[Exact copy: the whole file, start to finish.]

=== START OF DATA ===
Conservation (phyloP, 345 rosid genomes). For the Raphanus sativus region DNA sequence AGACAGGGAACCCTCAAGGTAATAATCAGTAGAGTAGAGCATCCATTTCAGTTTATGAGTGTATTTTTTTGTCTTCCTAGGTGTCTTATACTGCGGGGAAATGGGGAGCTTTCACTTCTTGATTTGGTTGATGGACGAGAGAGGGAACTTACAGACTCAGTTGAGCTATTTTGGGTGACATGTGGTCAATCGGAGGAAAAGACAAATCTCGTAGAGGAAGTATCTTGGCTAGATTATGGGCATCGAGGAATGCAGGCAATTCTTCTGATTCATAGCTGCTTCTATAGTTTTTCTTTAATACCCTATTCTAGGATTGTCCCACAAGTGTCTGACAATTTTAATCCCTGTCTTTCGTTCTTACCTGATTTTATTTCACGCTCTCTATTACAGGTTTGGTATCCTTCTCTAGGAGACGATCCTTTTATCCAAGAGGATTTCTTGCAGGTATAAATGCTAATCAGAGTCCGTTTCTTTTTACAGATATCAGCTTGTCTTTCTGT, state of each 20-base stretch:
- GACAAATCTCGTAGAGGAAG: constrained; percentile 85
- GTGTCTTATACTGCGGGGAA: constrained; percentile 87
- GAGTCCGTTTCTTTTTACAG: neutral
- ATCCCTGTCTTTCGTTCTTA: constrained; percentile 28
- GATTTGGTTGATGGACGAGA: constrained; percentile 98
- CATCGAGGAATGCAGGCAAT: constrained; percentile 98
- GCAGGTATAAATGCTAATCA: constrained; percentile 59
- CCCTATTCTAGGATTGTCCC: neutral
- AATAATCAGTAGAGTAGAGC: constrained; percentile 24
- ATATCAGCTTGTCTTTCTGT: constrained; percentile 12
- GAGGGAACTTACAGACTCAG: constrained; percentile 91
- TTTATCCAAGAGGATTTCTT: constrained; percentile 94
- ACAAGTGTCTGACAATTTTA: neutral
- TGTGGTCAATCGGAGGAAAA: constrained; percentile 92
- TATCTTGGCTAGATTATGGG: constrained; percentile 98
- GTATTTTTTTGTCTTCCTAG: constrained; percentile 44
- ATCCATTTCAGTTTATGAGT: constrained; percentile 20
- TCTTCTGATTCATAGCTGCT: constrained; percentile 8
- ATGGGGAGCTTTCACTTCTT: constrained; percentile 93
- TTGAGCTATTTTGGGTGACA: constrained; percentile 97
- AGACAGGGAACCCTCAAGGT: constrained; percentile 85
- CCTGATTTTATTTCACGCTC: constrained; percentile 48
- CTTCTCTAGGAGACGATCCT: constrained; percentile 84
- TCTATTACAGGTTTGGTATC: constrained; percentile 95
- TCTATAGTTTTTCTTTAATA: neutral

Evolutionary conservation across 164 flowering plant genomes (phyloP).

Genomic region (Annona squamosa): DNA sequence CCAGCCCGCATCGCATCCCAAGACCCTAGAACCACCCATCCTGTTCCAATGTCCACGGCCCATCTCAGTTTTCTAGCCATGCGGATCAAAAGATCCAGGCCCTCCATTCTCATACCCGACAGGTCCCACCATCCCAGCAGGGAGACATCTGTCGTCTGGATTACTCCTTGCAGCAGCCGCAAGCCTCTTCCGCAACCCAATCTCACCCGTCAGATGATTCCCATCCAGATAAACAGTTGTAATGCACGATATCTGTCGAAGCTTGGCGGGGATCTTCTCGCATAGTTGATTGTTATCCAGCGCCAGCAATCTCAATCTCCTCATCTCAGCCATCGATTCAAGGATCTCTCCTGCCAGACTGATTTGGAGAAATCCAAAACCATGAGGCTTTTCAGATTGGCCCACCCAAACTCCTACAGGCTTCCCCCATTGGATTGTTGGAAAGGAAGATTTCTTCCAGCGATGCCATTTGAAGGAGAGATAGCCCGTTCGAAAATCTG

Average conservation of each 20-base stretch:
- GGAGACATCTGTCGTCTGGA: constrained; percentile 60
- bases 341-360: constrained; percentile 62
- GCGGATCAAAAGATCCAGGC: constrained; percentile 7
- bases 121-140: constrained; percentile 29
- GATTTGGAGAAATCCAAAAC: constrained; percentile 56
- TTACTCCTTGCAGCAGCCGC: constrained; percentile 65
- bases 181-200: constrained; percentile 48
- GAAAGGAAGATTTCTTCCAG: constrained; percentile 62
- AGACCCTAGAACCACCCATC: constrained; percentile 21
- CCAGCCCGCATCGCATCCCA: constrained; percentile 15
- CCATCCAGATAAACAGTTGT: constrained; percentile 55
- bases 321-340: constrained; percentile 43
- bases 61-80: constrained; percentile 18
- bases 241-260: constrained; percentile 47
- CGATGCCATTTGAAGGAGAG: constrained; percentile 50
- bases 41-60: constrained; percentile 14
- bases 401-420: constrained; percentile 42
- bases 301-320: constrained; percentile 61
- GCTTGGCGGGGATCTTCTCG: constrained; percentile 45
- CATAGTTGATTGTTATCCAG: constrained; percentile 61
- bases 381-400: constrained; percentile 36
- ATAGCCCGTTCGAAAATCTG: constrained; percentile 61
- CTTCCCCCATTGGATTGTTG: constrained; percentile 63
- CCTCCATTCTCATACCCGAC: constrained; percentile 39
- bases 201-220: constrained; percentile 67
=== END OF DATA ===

Conservation (phyloP, 345 rosid genomes). For the Raphanus sativus region DNA sequence AGACAGGGAACCCTCAAGGTAATAATCAGTAGAGTAGAGCATCCATTTCAGTTTATGAGTGTATTTTTTTGTCTTCCTAGGTGTCTTATACTGCGGGGAAATGGGGAGCTTTCACTTCTTGATTTGGTTGATGGACGAGAGAGGGAACTTACAGACTCAGTTGAGCTATTTTGGGTGACATGTGGTCAATCGGAGGAAAAGACAAATCTCGTAGAGGAAGTATCTTGGCTAGATTATGGGCATCGAGGAATGCAGGCAATTCTTCTGATTCATAGCTGCTTCTATAGTTTTTCTTTAATACCCTATTCTAGGATTGTCCCACAAGTGTCTGACAATTTTAATCCCTGTCTTTCGTTCTTACCTGATTTTATTTCACGCTCTCTATTACAGGTTTGGTATCCTTCTCTAGGAGACGATCCTTTTATCCAAGAGGATTTCTTGCAGGTATAAATGCTAATCAGAGTCCGTTTCTTTTTACAGATATCAGCTTGTCTTTCTGT, state of each 20-base stretch:
- GACAAATCTCGTAGAGGAAG: constrained; percentile 85
- GTGTCTTATACTGCGGGGAA: constrained; percentile 87
- GAGTCCGTTTCTTTTTACAG: neutral
- ATCCCTGTCTTTCGTTCTTA: constrained; percentile 28
- GATTTGGTTGATGGACGAGA: constrained; percentile 98
- CATCGAGGAATGCAGGCAAT: constrained; percentile 98
- GCAGGTATAAATGCTAATCA: constrained; percentile 59
- CCCTATTCTAGGATTGTCCC: neutral
- AATAATCAGTAGAGTAGAGC: constrained; percentile 24
- ATATCAGCTTGTCTTTCTGT: constrained; percentile 12
- GAGGGAACTTACAGACTCAG: constrained; percentile 91
- TTTATCCAAGAGGATTTCTT: constrained; percentile 94
- ACAAGTGTCTGACAATTTTA: neutral
- TGTGGTCAATCGGAGGAAAA: constrained; percentile 92
- TATCTTGGCTAGATTATGGG: constrained; percentile 98
- GTATTTTTTTGTCTTCCTAG: constrained; percentile 44
- ATCCATTTCAGTTTATGAGT: constrained; percentile 20
- TCTTCTGATTCATAGCTGCT: constrained; percentile 8
- ATGGGGAGCTTTCACTTCTT: constrained; percentile 93
- TTGAGCTATTTTGGGTGACA: constrained; percentile 97
- AGACAGGGAACCCTCAAGGT: constrained; percentile 85
- CCTGATTTTATTTCACGCTC: constrained; percentile 48
- CTTCTCTAGGAGACGATCCT: constrained; percentile 84
- TCTATTACAGGTTTGGTATC: constrained; percentile 95
- TCTATAGTTTTTCTTTAATA: neutral

Evolutionary conservation across 164 flowering plant genomes (phyloP).

Genomic region (Annona squamosa): DNA sequence CCAGCCCGCATCGCATCCCAAGACCCTAGAACCACCCATCCTGTTCCAATGTCCACGGCCCATCTCAGTTTTCTAGCCATGCGGATCAAAAGATCCAGGCCCTCCATTCTCATACCCGACAGGTCCCACCATCCCAGCAGGGAGACATCTGTCGTCTGGATTACTCCTTGCAGCAGCCGCAAGCCTCTTCCGCAACCCAATCTCACCCGTCAGATGATTCCCATCCAGATAAACAGTTGTAATGCACGATATCTGTCGAAGCTTGGCGGGGATCTTCTCGCATAGTTGATTGTTATCCAGCGCCAGCAATCTCAATCTCCTCATCTCAGCCATCGATTCAAGGATCTCTCCTGCCAGACTGATTTGGAGAAATCCAAAACCATGAGGCTTTTCAGATTGGCCCACCCAAACTCCTACAGGCTTCCCCCATTGGATTGTTGGAAAGGAAGATTTCTTCCAGCGATGCCATTTGAAGGAGAGATAGCCCGTTCGAAAATCTG

Average conservation of each 20-base stretch:
- GGAGACATCTGTCGTCTGGA: constrained; percentile 60
- bases 341-360: constrained; percentile 62
- GCGGATCAAAAGATCCAGGC: constrained; percentile 7
- bases 121-140: constrained; percentile 29
- GATTTGGAGAAATCCAAAAC: constrained; percentile 56
- TTACTCCTTGCAGCAGCCGC: constrained; percentile 65
- bases 181-200: constrained; percentile 48
- GAAAGGAAGATTTCTTCCAG: constrained; percentile 62
- AGACCCTAGAACCACCCATC: constrained; percentile 21
- CCAGCCCGCATCGCATCCCA: constrained; percentile 15
- CCATCCAGATAAACAGTTGT: constrained; percentile 55
- bases 321-340: constrained; percentile 43
- bases 61-80: constrained; percentile 18
- bases 241-260: constrained; percentile 47
- CGATGCCATTTGAAGGAGAG: constrained; percentile 50
- bases 41-60: constrained; percentile 14
- bases 401-420: constrained; percentile 42
- bases 301-320: constrained; percentile 61
- GCTTGGCGGGGATCTTCTCG: constrained; percentile 45
- CATAGTTGATTGTTATCCAG: constrained; percentile 61
- bases 381-400: constrained; percentile 36
- ATAGCCCGTTCGAAAATCTG: constrained; percentile 61
- CTTCCCCCATTGGATTGTTG: constrained; percentile 63
- CCTCCATTCTCATACCCGAC: constrained; percentile 39
- bases 201-220: constrained; percentile 67